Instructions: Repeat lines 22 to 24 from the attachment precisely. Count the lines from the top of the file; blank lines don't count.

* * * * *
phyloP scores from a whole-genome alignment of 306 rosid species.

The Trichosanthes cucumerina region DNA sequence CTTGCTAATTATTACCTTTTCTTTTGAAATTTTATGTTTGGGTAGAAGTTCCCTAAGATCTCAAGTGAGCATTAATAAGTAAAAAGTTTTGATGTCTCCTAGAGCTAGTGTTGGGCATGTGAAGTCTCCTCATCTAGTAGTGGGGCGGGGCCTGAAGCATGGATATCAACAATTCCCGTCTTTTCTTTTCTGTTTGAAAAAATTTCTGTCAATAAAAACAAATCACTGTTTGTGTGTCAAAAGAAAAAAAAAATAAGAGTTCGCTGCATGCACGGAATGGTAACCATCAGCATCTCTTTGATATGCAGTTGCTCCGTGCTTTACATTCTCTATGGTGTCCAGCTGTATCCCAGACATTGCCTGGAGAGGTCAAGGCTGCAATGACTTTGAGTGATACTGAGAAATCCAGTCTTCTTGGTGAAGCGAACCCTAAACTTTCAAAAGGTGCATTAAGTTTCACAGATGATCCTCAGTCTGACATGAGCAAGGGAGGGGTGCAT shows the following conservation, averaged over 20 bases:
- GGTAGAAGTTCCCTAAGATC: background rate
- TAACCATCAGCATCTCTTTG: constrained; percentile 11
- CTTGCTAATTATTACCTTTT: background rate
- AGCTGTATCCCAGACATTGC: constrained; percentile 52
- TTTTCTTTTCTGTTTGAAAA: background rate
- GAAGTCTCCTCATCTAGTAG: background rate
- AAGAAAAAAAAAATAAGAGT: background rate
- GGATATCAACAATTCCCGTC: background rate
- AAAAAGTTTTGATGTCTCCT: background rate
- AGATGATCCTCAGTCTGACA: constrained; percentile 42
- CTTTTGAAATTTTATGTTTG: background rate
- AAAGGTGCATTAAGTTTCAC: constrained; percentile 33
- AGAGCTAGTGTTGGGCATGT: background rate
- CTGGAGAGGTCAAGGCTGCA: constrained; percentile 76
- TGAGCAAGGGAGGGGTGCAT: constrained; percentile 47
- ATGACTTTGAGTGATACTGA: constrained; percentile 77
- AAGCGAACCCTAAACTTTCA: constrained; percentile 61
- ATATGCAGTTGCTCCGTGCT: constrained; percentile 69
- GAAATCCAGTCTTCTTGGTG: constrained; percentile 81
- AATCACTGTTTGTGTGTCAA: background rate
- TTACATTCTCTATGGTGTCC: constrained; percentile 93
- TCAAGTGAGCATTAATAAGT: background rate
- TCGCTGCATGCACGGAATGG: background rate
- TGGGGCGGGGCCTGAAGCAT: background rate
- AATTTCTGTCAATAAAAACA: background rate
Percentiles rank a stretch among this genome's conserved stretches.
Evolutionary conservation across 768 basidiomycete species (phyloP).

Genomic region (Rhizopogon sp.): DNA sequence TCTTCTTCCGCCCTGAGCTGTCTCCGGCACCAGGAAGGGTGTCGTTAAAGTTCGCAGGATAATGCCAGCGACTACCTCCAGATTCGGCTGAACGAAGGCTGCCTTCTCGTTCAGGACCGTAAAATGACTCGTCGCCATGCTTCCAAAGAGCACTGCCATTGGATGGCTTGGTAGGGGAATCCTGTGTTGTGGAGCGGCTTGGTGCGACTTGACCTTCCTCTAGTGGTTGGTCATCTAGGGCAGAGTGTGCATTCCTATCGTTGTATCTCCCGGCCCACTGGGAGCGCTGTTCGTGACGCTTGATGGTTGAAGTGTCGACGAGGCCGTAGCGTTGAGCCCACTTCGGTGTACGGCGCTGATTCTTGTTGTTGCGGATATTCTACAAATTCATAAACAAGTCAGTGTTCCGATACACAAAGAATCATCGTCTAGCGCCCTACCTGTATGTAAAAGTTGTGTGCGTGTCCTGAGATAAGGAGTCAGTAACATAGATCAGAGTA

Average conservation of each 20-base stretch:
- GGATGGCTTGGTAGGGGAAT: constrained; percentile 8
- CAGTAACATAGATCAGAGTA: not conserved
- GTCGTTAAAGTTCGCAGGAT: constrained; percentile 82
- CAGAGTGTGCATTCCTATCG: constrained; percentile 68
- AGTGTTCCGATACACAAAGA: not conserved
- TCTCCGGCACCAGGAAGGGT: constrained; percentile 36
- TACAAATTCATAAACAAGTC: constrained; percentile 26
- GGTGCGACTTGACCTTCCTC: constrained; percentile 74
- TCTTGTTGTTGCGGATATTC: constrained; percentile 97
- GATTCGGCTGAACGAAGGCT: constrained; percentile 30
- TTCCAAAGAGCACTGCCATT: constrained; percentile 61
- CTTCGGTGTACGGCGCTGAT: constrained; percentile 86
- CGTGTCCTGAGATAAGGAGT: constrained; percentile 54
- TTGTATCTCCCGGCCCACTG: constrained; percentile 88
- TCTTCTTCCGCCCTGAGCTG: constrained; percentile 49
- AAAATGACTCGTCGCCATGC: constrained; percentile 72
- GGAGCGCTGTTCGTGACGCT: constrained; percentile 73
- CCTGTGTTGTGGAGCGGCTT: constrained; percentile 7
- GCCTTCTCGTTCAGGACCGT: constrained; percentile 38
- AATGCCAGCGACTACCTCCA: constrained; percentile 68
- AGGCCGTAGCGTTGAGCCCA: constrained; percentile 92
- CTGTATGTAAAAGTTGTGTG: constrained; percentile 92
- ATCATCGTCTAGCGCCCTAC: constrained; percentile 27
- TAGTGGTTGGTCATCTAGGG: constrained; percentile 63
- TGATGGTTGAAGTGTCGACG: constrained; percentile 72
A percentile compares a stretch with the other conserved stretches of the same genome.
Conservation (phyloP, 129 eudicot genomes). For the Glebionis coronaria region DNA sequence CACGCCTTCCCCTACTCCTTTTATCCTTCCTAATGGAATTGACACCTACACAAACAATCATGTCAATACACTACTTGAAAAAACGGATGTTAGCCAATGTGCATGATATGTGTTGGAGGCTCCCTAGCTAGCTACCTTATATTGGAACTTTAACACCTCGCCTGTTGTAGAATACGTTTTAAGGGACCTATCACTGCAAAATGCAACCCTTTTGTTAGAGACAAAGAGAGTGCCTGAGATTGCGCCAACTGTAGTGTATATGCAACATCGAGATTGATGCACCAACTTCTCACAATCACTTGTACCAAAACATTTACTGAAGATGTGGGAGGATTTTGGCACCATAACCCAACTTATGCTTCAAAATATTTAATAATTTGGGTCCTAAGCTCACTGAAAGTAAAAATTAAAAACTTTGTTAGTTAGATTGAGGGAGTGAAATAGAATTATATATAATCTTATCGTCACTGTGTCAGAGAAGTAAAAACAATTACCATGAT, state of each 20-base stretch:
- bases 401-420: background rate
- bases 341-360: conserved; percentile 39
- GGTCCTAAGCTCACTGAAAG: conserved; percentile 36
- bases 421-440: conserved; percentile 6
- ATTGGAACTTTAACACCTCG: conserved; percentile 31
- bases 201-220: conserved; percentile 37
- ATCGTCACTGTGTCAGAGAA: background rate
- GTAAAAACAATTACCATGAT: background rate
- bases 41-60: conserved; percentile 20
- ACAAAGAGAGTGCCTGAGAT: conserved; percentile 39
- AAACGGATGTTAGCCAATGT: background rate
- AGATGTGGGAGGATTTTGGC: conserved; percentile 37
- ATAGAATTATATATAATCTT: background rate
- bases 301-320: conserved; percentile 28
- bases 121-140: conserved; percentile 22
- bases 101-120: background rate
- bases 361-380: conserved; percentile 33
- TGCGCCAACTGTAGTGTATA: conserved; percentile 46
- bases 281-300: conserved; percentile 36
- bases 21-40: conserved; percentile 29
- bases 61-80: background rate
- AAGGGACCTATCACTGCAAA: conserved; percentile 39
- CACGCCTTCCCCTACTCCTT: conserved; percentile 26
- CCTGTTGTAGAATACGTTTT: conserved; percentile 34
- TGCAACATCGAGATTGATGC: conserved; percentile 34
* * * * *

- AATCACTGTTTGTGTGTCAA: background rate
- TTACATTCTCTATGGTGTCC: constrained; percentile 93
- TCAAGTGAGCATTAATAAGT: background rate